From Faust to Strangelove: Representations of the Scientist in Western Literature
They were mad, of course. Or evil. Or godless, amoral, arrogant, impersonal, and inhuman. At best, they were well-intentioned but blind to the dangers of forces they barely controlled. They were Faust and Frankenstein, Jekyll and Moreau, Caligari and Strangelove--the scientists of film and fiction, cultural archetypes that reflected ancient fears of tampering with the unknown or unleashing the little-understood powers of nature.
In From Faust to Strangelove Roslyn Haynes offers the first detailed and comprehensive study of the image of the scientist in Western literature and film--from medieval images of alchemists to present-day depictions of cyberpunks and genetic engineers.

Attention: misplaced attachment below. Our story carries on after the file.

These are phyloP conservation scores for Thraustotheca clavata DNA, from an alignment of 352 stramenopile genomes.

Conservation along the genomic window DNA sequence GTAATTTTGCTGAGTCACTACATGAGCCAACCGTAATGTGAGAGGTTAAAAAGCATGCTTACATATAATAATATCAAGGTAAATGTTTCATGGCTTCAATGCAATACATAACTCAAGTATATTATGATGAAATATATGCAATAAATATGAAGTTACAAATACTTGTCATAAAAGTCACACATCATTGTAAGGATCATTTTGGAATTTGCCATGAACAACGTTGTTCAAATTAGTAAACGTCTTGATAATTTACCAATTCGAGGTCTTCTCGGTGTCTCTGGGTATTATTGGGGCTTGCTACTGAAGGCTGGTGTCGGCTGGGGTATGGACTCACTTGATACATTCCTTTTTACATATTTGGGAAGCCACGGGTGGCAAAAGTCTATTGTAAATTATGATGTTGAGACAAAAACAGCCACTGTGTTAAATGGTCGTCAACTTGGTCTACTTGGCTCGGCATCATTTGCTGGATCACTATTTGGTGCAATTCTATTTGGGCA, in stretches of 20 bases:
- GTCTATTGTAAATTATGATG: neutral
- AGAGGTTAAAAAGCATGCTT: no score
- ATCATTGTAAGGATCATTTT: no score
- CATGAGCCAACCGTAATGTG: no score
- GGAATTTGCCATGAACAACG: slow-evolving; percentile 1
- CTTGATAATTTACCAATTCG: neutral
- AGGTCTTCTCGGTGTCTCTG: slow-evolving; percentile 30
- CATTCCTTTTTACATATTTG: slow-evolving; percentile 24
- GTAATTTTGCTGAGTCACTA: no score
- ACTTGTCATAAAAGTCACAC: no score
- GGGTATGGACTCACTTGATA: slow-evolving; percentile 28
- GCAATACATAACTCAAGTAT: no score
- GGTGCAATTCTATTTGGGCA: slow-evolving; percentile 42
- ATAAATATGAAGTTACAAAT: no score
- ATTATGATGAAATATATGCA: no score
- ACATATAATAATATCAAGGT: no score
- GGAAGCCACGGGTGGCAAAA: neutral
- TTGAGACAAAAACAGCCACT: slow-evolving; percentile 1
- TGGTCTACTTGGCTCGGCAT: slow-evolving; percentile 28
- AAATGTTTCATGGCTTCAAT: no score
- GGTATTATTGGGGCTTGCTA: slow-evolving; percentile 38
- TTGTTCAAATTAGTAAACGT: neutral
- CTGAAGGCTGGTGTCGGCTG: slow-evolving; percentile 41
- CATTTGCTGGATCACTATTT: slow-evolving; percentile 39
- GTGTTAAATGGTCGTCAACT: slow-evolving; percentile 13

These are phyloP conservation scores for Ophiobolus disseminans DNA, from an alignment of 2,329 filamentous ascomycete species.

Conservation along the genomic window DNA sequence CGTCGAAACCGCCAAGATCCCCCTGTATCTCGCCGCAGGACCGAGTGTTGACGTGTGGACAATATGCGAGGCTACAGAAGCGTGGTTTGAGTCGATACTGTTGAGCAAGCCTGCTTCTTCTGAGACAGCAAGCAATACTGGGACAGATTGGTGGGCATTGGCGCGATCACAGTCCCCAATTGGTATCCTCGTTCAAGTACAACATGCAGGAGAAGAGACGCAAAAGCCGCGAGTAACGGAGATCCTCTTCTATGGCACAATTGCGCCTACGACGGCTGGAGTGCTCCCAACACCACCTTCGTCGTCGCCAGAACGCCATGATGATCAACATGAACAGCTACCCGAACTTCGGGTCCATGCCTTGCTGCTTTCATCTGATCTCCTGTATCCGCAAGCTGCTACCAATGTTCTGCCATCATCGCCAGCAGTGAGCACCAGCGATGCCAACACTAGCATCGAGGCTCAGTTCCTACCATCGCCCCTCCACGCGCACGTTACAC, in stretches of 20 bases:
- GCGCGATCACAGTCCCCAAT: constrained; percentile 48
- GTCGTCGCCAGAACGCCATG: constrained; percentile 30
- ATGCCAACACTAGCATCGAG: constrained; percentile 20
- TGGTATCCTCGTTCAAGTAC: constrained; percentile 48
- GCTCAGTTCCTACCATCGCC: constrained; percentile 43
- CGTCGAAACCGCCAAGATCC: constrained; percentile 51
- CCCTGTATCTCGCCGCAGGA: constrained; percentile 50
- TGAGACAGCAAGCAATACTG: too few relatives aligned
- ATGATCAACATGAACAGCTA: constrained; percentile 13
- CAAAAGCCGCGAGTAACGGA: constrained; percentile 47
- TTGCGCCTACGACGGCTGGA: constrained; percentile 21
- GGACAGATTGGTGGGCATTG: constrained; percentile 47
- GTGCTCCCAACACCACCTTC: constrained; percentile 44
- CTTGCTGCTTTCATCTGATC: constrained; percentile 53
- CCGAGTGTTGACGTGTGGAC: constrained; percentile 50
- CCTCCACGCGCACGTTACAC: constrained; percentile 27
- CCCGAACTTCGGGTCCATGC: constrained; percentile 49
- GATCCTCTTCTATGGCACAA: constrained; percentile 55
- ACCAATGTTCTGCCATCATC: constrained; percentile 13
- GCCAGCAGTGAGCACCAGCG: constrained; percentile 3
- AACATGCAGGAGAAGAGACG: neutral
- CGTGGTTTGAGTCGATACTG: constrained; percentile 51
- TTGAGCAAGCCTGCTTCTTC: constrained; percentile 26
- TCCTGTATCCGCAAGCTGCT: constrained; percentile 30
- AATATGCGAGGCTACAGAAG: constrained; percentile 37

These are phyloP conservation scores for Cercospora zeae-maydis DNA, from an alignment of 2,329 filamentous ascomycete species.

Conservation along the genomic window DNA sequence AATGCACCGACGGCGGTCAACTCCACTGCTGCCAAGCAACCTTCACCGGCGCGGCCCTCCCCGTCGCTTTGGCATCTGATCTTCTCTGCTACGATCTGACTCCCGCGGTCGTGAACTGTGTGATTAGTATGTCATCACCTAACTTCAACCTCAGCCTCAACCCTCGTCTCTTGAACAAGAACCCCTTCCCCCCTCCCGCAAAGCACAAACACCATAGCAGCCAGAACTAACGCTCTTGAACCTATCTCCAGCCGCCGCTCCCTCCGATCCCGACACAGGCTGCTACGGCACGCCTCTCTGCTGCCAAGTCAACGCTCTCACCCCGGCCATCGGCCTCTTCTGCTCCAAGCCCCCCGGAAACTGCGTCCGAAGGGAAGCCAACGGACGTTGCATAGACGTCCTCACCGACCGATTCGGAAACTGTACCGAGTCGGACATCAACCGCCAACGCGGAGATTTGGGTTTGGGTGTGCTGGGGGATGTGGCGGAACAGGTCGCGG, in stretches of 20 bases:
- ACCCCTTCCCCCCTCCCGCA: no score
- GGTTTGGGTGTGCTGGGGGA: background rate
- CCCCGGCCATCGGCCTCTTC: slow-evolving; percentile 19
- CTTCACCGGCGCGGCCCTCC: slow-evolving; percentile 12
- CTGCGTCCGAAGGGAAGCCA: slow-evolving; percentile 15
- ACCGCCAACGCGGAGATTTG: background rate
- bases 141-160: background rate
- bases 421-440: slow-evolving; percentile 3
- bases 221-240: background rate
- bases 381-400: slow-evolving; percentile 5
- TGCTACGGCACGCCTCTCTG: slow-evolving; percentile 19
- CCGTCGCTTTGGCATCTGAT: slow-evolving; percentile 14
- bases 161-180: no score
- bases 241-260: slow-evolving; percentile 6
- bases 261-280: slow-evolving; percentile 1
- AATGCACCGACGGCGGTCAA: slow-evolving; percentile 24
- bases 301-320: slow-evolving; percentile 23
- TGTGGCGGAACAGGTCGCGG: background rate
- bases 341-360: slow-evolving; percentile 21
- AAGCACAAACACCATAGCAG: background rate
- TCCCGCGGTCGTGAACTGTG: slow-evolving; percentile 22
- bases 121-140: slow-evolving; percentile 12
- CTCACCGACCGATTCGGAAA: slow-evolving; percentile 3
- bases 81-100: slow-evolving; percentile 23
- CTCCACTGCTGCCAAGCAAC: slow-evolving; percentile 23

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Their fascination with the subject has produced a spate of books set in weapons
research establishments , but as few writers have sufficient technical knowledge
to make their work detailed or convincing , most have concentrated on the ...
... ever - increasing material wealth is presented with only two alternatives :
nuclear power , which produces radioactive waste ... picture of the destruction of
the earth by the inundation of garbage produced by society ' s rampant
... risks any danger , including the plague , 20 and recants solely in order to be
able to finish the Discorsi . The play was not performed until 1943 , in Zurich , and
it was not produced in the United States until 1947 . Ironically , very soon after
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The Scientist under Scrutiny
The Scientist as Hero
The Impersonal Scientist
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Technoscience And Everyday Life: The Complex Simplicities of the Mundane
Vista previa limitada - 2006